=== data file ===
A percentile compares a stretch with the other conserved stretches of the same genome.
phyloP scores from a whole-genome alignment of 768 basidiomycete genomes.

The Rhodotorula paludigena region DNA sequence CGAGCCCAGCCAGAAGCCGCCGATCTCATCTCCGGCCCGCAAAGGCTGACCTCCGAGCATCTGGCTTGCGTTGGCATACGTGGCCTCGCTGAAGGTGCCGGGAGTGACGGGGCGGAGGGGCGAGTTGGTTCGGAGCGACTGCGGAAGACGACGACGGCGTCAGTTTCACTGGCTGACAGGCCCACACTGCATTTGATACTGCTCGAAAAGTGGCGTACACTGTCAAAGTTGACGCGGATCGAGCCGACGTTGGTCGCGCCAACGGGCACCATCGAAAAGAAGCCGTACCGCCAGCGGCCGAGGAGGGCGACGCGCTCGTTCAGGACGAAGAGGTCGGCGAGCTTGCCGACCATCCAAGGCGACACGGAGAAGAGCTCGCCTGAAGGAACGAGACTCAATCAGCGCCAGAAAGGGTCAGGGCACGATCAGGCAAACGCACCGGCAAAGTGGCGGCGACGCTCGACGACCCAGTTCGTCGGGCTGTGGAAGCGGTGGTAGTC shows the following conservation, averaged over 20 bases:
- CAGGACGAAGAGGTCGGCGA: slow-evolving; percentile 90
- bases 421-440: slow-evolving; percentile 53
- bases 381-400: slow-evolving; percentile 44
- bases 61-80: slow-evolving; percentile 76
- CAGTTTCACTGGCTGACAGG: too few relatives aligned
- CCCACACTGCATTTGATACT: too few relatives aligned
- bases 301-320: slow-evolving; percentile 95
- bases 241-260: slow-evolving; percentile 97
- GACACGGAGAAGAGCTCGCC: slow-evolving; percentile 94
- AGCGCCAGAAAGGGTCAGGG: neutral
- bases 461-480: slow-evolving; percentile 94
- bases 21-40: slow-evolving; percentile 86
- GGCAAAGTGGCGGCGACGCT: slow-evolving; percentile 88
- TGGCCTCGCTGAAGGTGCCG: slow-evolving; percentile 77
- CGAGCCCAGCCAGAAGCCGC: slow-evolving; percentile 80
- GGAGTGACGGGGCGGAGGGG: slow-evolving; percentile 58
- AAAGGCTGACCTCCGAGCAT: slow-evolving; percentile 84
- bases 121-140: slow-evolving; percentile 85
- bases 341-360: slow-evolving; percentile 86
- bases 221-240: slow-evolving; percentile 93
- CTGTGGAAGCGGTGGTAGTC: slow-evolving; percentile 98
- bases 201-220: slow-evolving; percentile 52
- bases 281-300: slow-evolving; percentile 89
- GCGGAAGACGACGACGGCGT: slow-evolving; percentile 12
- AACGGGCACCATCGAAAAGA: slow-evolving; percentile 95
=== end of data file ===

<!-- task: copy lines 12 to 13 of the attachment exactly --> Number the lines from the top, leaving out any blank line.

- GACACGGAGAAGAGCTCGCC: slow-evolving; percentile 94
- AGCGCCAGAAAGGGTCAGGG: neutral